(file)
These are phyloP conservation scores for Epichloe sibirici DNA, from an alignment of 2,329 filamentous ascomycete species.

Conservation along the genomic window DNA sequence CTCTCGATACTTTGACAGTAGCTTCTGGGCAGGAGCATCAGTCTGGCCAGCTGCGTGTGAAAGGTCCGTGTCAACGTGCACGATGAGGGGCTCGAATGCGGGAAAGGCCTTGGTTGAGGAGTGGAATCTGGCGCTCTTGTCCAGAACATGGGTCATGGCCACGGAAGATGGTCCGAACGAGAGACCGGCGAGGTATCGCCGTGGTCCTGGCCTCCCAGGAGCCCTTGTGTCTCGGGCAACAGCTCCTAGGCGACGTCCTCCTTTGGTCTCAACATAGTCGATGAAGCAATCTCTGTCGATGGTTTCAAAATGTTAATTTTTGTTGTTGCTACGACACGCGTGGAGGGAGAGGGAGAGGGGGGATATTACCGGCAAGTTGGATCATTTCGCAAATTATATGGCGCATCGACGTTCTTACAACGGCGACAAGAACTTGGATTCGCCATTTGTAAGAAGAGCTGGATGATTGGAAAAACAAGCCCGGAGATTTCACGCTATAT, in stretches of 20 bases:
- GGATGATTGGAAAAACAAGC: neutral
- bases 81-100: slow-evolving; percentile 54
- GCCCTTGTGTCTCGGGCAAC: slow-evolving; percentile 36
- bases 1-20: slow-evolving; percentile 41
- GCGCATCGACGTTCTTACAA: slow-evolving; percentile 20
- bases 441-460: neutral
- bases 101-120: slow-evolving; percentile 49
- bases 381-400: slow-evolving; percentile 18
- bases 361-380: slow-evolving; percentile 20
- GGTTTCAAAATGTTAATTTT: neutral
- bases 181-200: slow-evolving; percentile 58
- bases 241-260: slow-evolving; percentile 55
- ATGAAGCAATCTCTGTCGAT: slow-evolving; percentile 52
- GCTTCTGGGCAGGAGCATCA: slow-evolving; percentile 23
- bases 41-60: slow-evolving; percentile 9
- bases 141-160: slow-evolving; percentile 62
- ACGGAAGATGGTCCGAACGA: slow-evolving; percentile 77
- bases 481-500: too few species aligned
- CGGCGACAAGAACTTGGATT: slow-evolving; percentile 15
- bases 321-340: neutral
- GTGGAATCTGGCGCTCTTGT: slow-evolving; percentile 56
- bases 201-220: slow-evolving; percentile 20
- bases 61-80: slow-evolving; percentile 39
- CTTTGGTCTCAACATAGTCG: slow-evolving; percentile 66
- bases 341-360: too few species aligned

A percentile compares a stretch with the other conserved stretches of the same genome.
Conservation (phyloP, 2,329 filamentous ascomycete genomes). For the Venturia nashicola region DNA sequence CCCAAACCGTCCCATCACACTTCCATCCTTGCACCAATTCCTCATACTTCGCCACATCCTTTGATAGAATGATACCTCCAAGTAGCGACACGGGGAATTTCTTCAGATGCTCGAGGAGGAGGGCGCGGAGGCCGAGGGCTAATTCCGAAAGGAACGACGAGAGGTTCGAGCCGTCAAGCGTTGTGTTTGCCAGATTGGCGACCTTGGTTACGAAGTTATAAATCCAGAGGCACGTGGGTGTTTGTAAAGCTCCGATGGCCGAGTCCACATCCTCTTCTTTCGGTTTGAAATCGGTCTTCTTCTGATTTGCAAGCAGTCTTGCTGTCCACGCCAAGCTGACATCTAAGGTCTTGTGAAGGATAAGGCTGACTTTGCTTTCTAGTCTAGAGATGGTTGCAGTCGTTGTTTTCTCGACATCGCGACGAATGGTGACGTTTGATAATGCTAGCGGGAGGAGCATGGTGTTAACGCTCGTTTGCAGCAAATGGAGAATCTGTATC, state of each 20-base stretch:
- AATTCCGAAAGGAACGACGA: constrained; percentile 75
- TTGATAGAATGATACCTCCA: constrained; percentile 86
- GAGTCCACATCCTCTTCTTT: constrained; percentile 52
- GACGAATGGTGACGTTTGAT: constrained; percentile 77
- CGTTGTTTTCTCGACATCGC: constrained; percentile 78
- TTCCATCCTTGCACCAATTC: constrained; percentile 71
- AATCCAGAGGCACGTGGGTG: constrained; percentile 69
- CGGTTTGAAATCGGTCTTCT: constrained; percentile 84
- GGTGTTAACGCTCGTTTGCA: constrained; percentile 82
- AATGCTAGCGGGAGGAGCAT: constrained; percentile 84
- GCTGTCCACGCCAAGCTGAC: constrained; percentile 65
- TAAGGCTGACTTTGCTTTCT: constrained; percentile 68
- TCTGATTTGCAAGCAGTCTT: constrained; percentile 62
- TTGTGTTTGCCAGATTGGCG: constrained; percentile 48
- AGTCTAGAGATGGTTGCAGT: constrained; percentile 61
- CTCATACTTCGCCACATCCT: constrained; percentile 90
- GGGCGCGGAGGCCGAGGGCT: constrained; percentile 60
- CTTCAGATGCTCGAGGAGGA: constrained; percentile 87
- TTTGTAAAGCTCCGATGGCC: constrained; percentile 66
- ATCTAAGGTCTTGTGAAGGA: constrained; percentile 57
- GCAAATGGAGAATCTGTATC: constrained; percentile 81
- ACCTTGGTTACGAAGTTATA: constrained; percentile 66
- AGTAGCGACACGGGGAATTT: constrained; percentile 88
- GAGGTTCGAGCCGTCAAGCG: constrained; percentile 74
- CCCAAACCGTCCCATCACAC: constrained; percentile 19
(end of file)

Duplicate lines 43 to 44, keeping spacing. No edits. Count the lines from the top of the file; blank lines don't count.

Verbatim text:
- TTGTGTTTGCCAGATTGGCG: constrained; percentile 48
- AGTCTAGAGATGGTTGCAGT: constrained; percentile 61